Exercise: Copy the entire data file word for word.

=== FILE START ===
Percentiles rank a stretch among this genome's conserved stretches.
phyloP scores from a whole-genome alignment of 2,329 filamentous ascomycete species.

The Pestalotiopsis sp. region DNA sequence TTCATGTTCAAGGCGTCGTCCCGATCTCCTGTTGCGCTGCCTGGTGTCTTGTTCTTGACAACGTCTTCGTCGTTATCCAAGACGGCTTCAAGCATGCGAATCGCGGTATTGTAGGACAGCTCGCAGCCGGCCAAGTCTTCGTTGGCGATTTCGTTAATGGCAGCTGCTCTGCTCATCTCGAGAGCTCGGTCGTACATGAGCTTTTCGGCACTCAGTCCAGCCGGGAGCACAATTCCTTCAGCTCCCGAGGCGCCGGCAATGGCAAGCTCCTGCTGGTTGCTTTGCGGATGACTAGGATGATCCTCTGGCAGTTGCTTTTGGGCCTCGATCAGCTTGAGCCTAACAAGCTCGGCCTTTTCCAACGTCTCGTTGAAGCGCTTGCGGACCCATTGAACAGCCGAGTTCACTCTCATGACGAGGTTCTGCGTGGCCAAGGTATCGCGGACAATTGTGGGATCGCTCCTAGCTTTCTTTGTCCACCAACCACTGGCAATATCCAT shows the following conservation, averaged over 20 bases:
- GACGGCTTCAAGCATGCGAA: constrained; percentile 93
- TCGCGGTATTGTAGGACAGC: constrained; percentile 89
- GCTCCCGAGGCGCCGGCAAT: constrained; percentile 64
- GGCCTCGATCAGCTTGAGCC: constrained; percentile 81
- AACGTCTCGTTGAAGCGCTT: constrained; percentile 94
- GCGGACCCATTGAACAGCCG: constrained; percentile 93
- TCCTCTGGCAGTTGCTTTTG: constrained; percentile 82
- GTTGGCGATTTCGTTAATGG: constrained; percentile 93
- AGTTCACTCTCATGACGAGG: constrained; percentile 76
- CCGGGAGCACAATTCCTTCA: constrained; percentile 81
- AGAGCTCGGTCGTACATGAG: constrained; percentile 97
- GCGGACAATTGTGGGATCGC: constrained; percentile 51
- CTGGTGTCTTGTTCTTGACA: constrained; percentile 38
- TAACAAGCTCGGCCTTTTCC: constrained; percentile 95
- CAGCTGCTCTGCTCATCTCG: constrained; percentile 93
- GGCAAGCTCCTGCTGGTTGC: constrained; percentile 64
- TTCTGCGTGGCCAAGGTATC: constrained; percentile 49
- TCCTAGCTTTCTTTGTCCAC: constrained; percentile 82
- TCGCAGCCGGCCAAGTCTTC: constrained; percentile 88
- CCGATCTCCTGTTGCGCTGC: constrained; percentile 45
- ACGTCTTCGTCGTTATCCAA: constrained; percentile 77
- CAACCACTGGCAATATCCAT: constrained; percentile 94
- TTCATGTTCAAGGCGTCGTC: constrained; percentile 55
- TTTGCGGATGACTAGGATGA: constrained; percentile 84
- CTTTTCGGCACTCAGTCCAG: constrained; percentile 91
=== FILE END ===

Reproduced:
Percentiles rank a stretch among this genome's conserved stretches.
phyloP scores from a whole-genome alignment of 2,329 filamentous ascomycete species.

The Pestalotiopsis sp. region DNA sequence TTCATGTTCAAGGCGTCGTCCCGATCTCCTGTTGCGCTGCCTGGTGTCTTGTTCTTGACAACGTCTTCGTCGTTATCCAAGACGGCTTCAAGCATGCGAATCGCGGTATTGTAGGACAGCTCGCAGCCGGCCAAGTCTTCGTTGGCGATTTCGTTAATGGCAGCTGCTCTGCTCATCTCGAGAGCTCGGTCGTACATGAGCTTTTCGGCACTCAGTCCAGCCGGGAGCACAATTCCTTCAGCTCCCGAGGCGCCGGCAATGGCAAGCTCCTGCTGGTTGCTTTGCGGATGACTAGGATGATCCTCTGGCAGTTGCTTTTGGGCCTCGATCAGCTTGAGCCTAACAAGCTCGGCCTTTTCCAACGTCTCGTTGAAGCGCTTGCGGACCCATTGAACAGCCGAGTTCACTCTCATGACGAGGTTCTGCGTGGCCAAGGTATCGCGGACAATTGTGGGATCGCTCCTAGCTTTCTTTGTCCACCAACCACTGGCAATATCCAT shows the following conservation, averaged over 20 bases:
- GACGGCTTCAAGCATGCGAA: constrained; percentile 93
- TCGCGGTATTGTAGGACAGC: constrained; percentile 89
- GCTCCCGAGGCGCCGGCAAT: constrained; percentile 64
- GGCCTCGATCAGCTTGAGCC: constrained; percentile 81
- AACGTCTCGTTGAAGCGCTT: constrained; percentile 94
- GCGGACCCATTGAACAGCCG: constrained; percentile 93
- TCCTCTGGCAGTTGCTTTTG: constrained; percentile 82
- GTTGGCGATTTCGTTAATGG: constrained; percentile 93
- AGTTCACTCTCATGACGAGG: constrained; percentile 76
- CCGGGAGCACAATTCCTTCA: constrained; percentile 81
- AGAGCTCGGTCGTACATGAG: constrained; percentile 97
- GCGGACAATTGTGGGATCGC: constrained; percentile 51
- CTGGTGTCTTGTTCTTGACA: constrained; percentile 38
- TAACAAGCTCGGCCTTTTCC: constrained; percentile 95
- CAGCTGCTCTGCTCATCTCG: constrained; percentile 93
- GGCAAGCTCCTGCTGGTTGC: constrained; percentile 64
- TTCTGCGTGGCCAAGGTATC: constrained; percentile 49
- TCCTAGCTTTCTTTGTCCAC: constrained; percentile 82
- TCGCAGCCGGCCAAGTCTTC: constrained; percentile 88
- CCGATCTCCTGTTGCGCTGC: constrained; percentile 45
- ACGTCTTCGTCGTTATCCAA: constrained; percentile 77
- CAACCACTGGCAATATCCAT: constrained; percentile 94
- TTCATGTTCAAGGCGTCGTC: constrained; percentile 55
- TTTGCGGATGACTAGGATGA: constrained; percentile 84
- CTTTTCGGCACTCAGTCCAG: constrained; percentile 91